Helping Backpacker Magazine Map the Continental Divide Trail
Considered one of the greatest long-distance trails in the world, it is the highest, most challenging, and most remote of our National Scenic Trails. Ranging from 4,000 to 14,000 feet, the completed sections of the CDT provide a variety of recreational activities to many hundreds of thousands of people each year. For the long-distance hiking community, the CDT is one-third of the "Triple Crown," and annually, while the number is growing, approximately 150 ambitious travelers attempt to complete an end-to-end trek.
Parts of the CDT are still in the planning phases, and trail users must bushwhack through, or road walk around, incomplete stretches -- as of 2015 only about 80% has actual trail that is mapped. Extending 3,100 miles from Canada to Mexico, the CDT encounters a multitude of ecosystems from tundra to desert, hosts a rich variety of wildlife, and preserves nearly two thousand natural, cultural, and historical treasures. This is NOT a beginners trail. You should have map and compass knowledge and familiarity with long distance hiking before trying to do all of it. Shorter sections can be fun though.
In 2007 Backpacker Magazine provided 50 teams with GPS units, training and roughly 65 miles of tail to map. Their adventures produced the most accurate data to date on the CDT. But it didn't come easily: Some teams got lost, others suffered dehydration, tough terrain and bandaged blisters. But most created lifelong friendships, a few found salvation, and almost all came back with incredible tales.
Clay Zimmerman of High Uinta Pack Goats was privileged to be a member of one of the mapping teams; of course he took goats. Along with Jerry Gray, Trung Le (survey and note-leader), Joshua Rivet, Mari Klebe (coordination and logistics-leader), Kory Klebe, and Julie Ardoin he was part of Team 27: Goat Hikers Anonymous. They hiked a section from Targhee Pass to Aldous Lake. This section is called Idaho, but is effectively the Idaho/Montana border.The following is from the Backpacker Magazine blog for Team 37 Team 37: Daily ReportsSunday, July 1, 2007Monday, July 2. 2007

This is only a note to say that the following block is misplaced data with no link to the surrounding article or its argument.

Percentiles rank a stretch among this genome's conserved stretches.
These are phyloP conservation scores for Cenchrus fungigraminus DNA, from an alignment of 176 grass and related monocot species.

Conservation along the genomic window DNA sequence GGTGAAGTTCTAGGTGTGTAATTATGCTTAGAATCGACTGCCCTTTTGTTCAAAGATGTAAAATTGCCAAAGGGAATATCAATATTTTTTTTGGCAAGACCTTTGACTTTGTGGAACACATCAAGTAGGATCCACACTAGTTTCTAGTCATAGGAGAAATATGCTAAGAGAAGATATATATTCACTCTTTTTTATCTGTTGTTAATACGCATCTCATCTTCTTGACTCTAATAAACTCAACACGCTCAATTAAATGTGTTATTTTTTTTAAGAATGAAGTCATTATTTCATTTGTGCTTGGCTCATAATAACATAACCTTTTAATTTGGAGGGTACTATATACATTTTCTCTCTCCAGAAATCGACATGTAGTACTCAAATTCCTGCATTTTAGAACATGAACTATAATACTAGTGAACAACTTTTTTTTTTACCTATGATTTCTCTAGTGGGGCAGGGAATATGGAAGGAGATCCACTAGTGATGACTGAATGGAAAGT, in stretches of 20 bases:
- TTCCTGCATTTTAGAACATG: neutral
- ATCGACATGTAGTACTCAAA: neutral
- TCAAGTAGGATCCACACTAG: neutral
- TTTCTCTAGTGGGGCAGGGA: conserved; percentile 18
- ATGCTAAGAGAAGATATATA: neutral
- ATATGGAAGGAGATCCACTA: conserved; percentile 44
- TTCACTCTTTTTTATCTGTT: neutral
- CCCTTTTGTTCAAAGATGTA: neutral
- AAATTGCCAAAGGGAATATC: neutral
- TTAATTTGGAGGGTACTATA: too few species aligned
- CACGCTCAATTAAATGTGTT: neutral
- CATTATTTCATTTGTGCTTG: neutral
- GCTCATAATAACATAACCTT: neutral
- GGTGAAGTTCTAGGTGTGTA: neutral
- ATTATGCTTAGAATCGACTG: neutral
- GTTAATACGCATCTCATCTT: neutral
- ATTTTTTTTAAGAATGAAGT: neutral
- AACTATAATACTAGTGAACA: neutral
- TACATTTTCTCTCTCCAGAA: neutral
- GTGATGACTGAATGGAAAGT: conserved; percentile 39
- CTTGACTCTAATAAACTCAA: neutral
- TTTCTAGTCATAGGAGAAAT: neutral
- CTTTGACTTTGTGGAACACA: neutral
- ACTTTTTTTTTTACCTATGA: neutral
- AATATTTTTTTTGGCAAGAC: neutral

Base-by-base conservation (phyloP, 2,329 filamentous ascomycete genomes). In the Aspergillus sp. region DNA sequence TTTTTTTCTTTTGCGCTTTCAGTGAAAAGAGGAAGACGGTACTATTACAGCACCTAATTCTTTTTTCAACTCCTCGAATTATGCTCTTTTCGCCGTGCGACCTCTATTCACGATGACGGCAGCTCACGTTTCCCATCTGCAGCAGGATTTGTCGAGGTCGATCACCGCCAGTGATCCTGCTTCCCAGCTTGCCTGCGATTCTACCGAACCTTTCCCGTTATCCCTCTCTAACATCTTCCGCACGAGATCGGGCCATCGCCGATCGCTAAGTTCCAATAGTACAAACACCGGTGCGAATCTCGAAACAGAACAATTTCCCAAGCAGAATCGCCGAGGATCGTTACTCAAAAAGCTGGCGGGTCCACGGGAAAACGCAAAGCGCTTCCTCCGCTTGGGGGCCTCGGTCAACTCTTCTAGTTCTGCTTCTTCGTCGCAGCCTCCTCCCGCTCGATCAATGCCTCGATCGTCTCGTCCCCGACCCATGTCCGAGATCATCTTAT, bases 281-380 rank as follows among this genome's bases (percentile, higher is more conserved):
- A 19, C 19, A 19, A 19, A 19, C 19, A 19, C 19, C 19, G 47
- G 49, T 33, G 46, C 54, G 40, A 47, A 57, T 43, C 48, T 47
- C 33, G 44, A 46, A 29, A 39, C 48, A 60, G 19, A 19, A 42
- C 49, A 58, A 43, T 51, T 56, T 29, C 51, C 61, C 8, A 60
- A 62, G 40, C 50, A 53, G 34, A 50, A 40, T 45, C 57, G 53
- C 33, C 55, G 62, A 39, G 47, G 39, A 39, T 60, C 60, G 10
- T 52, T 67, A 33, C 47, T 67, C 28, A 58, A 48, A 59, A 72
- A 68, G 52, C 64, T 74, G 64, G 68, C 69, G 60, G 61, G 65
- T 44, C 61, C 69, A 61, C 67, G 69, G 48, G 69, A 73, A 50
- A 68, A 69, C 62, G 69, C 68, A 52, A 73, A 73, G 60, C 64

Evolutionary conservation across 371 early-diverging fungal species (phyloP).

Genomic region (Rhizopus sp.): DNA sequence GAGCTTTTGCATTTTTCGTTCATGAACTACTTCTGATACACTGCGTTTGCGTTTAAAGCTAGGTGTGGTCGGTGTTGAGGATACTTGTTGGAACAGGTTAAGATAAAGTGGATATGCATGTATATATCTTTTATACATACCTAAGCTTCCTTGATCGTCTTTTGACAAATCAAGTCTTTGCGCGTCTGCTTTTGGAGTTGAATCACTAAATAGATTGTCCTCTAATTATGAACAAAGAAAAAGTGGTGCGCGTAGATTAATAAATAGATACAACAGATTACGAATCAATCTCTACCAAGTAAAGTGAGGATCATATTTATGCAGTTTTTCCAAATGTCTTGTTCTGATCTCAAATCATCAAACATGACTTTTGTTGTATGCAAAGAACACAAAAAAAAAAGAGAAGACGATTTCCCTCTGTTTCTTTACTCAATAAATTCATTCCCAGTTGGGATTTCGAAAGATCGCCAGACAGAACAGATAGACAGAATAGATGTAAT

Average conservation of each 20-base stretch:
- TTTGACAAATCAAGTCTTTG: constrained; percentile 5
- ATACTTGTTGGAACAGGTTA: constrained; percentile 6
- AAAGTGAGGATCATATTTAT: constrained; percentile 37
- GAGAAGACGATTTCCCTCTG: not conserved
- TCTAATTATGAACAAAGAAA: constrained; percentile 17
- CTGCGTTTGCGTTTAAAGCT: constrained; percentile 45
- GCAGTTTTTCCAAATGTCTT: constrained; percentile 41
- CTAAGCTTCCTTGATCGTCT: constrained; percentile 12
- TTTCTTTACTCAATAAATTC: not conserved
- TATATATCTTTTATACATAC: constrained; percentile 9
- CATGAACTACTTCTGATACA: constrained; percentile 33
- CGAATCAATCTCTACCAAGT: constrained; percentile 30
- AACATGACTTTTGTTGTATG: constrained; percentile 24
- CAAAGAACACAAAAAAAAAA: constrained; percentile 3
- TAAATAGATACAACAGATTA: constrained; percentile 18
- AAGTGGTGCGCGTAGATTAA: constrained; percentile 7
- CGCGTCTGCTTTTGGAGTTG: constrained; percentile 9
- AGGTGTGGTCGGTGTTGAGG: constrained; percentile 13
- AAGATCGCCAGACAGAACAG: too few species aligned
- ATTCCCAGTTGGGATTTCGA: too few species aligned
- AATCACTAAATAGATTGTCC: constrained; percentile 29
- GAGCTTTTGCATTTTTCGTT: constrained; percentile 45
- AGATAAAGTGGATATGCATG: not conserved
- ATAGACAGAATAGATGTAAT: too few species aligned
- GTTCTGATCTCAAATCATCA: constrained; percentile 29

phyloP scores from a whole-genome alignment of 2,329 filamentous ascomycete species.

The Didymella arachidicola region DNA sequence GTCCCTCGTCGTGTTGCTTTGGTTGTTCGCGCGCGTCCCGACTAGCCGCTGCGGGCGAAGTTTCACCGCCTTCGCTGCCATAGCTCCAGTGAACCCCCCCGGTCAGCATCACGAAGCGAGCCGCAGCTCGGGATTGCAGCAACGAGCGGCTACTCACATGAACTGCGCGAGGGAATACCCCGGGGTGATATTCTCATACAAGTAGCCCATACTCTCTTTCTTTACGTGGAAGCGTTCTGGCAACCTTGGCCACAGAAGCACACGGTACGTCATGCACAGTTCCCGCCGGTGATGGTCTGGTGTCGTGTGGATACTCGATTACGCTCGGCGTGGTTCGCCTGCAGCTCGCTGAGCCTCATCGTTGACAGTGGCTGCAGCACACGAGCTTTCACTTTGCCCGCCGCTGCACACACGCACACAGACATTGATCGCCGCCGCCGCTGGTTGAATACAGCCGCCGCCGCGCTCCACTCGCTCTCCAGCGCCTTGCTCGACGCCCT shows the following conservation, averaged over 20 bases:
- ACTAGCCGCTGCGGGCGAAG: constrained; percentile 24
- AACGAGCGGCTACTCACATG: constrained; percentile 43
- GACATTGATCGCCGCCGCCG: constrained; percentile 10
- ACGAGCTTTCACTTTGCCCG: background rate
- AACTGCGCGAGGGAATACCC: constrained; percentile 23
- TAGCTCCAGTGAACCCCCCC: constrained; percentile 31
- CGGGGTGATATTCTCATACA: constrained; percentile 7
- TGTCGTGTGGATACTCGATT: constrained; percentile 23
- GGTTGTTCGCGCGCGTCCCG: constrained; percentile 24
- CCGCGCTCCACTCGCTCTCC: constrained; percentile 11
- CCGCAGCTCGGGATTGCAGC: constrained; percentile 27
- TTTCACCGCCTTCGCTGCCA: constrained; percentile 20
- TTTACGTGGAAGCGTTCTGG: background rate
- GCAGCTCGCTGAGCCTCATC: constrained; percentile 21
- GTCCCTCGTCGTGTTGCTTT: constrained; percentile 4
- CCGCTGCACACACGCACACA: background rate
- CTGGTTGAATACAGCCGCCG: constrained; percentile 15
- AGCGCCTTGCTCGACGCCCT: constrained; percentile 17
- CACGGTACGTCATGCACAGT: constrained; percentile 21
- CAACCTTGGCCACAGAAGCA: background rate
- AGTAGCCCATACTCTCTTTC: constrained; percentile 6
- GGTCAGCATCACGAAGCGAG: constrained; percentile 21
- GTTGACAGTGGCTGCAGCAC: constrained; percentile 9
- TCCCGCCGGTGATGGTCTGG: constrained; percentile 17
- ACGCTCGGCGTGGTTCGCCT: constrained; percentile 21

Day 2: The team knocks off more miles than originally planned on the first day. Today, the team splits up to scout out a proposed trail vs. walking a road section. The team meets some nice locals, and sees lots of wildlife signs, including bear prints, antelope, and mule deer.Tuesday, July 3, 2007
Day 3: The day starts out with a moose walking through camp. Among the many highlights, team member Julie Ardoin from Kenner, LA says she's never seen wildflower meadows this incredible.Wednesday, July 4, 2007
While most of the country celebrated the Fourth of July, Team 37, nicknamed Goat Hikers Anonymous, is working their way across a 65-mile section from Targhee Pass to Aldous Lake in in Gallatin and Targhee National Forests of Idaho and Montana. We've received about six podcasts from the group in the last four days but the satellite phone coverage has been really
spotty, making many of the reports unpublishable. Team member Trung Q Le left a quick message on one of the office cellphones and reported: "We're doing really well."
The night ended with a bang for Team Goat Hikers Anonymous. They lucked out and saw Fourth of July fireworks from a nearby town.Thursday, July 5, 2007: Final Day
Today proved to be a trying day for the team. First, there was melting snow for drinking water. Then, lots of route finding through a maze of mines on little-traveled trails. Third, there was no water for the last 11 miles. But their thirsts were quickly quenched with cold drinks hand delivered by friends at their final destination. All told, this team hiked roughly 70 miles in an impressive 5 days.